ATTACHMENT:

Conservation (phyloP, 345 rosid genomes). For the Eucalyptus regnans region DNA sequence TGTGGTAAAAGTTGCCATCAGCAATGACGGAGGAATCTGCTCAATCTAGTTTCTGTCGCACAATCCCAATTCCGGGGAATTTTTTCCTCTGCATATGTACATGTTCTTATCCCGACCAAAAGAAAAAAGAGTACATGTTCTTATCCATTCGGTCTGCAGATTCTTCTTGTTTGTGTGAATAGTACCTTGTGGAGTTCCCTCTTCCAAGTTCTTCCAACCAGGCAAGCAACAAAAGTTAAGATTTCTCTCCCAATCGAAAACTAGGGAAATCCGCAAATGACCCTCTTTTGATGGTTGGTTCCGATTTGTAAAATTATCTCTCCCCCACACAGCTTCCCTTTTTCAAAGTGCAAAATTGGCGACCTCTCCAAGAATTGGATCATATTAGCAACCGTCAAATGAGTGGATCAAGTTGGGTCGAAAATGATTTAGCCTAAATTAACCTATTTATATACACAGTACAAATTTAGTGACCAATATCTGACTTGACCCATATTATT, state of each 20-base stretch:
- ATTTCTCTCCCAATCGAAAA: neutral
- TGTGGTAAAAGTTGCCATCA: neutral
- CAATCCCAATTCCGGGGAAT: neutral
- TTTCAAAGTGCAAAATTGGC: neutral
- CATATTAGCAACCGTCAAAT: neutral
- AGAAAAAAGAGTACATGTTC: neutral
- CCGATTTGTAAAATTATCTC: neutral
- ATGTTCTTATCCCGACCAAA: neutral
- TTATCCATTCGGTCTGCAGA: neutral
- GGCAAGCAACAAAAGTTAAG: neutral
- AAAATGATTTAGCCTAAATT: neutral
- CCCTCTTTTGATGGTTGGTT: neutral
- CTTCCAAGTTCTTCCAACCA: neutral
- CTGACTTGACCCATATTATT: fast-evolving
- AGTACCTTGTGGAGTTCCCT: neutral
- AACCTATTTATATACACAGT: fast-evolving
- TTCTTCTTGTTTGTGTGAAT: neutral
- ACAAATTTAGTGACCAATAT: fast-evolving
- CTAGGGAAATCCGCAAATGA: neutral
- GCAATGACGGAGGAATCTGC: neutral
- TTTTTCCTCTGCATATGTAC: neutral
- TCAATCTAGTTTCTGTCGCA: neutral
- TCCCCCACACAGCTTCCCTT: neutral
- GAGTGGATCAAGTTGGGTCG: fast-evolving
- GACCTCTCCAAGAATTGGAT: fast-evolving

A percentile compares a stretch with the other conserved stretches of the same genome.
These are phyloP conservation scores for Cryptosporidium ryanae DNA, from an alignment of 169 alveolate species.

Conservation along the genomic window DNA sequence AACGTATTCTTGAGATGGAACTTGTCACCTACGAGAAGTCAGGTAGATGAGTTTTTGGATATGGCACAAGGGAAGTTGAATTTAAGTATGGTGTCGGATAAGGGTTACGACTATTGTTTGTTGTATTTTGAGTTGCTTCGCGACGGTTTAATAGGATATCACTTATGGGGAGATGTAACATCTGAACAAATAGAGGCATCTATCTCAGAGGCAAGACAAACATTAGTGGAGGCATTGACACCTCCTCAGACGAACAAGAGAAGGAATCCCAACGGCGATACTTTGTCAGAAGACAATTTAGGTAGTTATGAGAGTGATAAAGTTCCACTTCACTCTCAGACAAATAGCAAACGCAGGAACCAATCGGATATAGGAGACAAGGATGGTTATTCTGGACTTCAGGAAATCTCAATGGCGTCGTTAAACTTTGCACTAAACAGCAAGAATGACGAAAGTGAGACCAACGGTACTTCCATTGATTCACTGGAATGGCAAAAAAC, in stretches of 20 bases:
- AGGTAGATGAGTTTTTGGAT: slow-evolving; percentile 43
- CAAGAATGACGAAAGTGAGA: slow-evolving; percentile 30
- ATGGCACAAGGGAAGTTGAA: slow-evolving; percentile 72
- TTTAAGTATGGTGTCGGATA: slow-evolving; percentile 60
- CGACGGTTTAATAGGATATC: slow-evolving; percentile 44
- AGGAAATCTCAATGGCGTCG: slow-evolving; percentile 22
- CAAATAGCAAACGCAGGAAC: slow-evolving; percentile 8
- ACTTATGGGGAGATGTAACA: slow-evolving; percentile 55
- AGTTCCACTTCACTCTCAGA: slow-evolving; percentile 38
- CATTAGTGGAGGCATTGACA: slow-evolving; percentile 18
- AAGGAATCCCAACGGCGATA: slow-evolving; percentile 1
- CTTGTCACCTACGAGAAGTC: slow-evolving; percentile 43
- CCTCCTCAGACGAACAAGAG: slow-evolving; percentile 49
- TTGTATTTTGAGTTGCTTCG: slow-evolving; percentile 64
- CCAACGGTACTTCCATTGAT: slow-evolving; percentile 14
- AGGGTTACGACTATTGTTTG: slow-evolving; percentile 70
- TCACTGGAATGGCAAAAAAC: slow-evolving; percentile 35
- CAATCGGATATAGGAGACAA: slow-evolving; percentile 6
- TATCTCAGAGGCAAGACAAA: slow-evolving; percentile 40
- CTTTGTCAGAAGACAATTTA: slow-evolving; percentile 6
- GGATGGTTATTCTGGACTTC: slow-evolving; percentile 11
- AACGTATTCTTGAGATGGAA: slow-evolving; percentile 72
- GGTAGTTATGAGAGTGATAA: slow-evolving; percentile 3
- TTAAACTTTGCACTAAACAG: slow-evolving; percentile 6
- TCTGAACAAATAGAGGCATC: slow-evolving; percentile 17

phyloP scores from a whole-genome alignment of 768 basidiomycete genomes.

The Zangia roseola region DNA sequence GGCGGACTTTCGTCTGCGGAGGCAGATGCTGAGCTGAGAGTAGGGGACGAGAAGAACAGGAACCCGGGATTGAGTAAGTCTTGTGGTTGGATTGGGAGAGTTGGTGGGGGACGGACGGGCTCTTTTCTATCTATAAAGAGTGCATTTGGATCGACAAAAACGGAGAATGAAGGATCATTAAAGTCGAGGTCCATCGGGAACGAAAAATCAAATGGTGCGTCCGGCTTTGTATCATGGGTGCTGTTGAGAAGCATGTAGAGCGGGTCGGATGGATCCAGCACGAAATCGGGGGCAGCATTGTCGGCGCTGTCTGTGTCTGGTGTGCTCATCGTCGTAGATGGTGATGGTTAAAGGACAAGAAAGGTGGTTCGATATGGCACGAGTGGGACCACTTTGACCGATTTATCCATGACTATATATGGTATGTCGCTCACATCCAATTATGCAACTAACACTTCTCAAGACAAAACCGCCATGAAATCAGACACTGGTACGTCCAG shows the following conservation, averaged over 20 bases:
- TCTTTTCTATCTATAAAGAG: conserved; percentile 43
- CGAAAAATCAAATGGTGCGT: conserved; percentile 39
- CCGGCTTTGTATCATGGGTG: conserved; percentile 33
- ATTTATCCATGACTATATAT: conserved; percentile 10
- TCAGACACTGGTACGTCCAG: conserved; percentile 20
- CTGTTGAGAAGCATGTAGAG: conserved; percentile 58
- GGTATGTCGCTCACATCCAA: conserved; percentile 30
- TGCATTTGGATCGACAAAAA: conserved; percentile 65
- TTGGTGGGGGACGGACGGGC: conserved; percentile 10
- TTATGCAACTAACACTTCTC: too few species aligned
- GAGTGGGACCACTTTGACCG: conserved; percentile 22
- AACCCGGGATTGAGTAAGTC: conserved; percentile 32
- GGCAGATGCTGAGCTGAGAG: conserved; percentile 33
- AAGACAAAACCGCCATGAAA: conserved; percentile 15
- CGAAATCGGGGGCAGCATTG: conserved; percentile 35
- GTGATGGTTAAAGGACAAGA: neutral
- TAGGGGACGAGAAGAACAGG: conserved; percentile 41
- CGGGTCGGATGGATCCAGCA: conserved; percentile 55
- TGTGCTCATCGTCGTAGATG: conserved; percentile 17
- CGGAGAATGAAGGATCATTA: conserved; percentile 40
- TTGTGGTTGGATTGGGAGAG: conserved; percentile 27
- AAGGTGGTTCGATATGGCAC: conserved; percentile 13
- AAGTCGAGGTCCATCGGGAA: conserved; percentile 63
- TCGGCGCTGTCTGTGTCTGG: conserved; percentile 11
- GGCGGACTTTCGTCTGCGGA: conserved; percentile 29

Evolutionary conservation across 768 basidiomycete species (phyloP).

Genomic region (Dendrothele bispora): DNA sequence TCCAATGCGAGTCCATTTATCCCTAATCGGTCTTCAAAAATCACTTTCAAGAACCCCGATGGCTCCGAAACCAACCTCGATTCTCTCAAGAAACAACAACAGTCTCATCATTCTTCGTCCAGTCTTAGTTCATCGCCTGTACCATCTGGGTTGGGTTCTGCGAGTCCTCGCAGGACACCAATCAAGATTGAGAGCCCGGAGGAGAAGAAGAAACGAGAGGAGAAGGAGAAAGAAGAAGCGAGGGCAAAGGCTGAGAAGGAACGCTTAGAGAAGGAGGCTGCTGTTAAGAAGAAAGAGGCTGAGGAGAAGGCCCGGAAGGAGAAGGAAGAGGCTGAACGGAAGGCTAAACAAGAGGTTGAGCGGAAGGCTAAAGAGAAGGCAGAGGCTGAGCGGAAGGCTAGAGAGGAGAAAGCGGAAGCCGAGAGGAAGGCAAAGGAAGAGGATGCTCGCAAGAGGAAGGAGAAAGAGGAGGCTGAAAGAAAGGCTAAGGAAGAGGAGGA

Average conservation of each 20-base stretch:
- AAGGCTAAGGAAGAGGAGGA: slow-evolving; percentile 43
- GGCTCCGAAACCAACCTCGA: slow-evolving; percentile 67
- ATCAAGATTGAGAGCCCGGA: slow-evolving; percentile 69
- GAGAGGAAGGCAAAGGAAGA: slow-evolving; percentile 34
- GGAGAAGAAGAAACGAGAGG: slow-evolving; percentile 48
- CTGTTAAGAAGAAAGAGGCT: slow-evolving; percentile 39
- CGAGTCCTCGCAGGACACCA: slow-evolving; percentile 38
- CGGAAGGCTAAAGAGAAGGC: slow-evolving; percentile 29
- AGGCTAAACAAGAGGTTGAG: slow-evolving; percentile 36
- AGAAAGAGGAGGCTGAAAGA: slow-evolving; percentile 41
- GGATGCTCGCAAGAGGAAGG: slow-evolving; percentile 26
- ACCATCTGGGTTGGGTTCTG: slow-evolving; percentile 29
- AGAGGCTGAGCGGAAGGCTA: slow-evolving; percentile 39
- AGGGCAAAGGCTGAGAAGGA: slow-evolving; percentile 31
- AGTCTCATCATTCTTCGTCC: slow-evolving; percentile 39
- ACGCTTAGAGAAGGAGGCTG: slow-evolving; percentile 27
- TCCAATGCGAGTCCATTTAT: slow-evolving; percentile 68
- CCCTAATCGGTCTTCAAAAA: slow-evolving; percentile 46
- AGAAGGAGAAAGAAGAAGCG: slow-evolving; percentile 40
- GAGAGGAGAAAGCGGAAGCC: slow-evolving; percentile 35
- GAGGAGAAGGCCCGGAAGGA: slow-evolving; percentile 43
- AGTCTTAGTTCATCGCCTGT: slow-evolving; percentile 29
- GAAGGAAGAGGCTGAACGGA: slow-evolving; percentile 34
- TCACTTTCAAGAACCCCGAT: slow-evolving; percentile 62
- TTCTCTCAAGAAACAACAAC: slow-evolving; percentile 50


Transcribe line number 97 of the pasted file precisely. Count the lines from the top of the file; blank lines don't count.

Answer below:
- AGAGGCTGAGCGGAAGGCTA: slow-evolving; percentile 39